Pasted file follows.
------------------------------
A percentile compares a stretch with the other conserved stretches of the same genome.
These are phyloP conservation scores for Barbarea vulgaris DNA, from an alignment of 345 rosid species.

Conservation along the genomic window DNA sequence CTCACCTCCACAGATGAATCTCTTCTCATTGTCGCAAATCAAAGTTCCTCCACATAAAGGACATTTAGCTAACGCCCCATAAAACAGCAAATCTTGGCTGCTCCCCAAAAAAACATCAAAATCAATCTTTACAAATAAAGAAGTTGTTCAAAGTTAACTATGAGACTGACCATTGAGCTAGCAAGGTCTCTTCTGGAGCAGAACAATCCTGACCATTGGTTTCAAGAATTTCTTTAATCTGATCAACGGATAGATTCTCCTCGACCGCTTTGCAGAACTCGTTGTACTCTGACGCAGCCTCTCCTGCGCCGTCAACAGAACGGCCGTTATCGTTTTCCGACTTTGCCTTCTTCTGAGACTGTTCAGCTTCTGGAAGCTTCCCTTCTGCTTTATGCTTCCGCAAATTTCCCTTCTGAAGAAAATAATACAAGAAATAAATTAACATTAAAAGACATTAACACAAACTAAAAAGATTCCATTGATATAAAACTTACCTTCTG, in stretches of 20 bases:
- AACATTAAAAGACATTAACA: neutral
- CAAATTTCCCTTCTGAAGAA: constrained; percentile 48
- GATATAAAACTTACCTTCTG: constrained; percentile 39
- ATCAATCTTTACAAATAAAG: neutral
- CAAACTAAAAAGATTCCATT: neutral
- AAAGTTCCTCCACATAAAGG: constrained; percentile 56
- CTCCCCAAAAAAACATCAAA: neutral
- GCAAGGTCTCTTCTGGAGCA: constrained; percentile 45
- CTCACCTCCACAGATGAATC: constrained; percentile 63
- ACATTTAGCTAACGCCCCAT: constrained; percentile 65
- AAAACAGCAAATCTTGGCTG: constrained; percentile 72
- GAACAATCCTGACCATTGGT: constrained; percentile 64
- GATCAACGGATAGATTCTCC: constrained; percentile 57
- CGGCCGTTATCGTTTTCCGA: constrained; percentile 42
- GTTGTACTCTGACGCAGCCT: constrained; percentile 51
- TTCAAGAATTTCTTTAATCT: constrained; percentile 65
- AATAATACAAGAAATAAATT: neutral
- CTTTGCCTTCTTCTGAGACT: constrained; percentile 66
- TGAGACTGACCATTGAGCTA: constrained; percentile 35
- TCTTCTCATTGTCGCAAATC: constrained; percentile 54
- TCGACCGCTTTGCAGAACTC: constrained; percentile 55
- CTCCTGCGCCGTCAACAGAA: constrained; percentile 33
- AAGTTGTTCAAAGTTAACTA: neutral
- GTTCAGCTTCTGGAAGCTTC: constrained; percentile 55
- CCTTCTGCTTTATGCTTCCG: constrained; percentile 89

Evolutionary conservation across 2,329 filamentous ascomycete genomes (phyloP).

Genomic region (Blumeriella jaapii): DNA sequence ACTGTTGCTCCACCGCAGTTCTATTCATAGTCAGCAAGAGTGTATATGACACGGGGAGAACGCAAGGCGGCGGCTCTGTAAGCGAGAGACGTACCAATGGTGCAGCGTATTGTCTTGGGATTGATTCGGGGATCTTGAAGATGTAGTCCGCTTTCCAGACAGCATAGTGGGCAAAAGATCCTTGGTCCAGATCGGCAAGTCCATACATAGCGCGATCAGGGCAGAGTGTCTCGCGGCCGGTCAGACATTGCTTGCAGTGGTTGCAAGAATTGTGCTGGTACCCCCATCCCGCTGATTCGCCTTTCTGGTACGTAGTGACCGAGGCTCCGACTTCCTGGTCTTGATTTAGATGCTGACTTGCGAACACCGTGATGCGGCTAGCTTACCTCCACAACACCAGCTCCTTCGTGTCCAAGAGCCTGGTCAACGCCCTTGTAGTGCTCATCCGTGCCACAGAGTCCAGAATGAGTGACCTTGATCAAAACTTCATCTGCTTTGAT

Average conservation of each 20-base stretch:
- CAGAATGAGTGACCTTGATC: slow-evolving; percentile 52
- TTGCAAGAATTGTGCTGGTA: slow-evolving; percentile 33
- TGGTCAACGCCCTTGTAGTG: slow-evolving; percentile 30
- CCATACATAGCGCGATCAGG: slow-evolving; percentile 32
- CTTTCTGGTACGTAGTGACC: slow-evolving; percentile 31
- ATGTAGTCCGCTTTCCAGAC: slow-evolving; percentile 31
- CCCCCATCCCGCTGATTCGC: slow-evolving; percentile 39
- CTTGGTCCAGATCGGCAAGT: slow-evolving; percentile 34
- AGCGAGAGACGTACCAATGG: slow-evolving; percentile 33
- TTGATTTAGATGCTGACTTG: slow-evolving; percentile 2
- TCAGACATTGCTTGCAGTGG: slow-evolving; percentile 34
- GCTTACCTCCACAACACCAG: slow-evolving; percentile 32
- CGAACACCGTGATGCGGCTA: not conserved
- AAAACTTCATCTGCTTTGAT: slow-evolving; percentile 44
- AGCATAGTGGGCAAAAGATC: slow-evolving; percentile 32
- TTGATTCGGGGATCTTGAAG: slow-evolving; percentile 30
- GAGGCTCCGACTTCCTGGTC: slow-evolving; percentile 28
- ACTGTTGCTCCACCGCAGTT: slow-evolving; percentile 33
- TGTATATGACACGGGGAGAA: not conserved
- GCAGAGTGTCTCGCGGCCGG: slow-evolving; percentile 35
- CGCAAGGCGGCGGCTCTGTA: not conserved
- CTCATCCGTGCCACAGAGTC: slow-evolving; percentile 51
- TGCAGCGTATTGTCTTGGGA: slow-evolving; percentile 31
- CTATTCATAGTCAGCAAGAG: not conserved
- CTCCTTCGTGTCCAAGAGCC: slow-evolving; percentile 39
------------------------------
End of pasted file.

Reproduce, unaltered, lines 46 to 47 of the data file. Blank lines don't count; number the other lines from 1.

- AGCATAGTGGGCAAAAGATC: slow-evolving; percentile 32
- TTGATTCGGGGATCTTGAAG: slow-evolving; percentile 30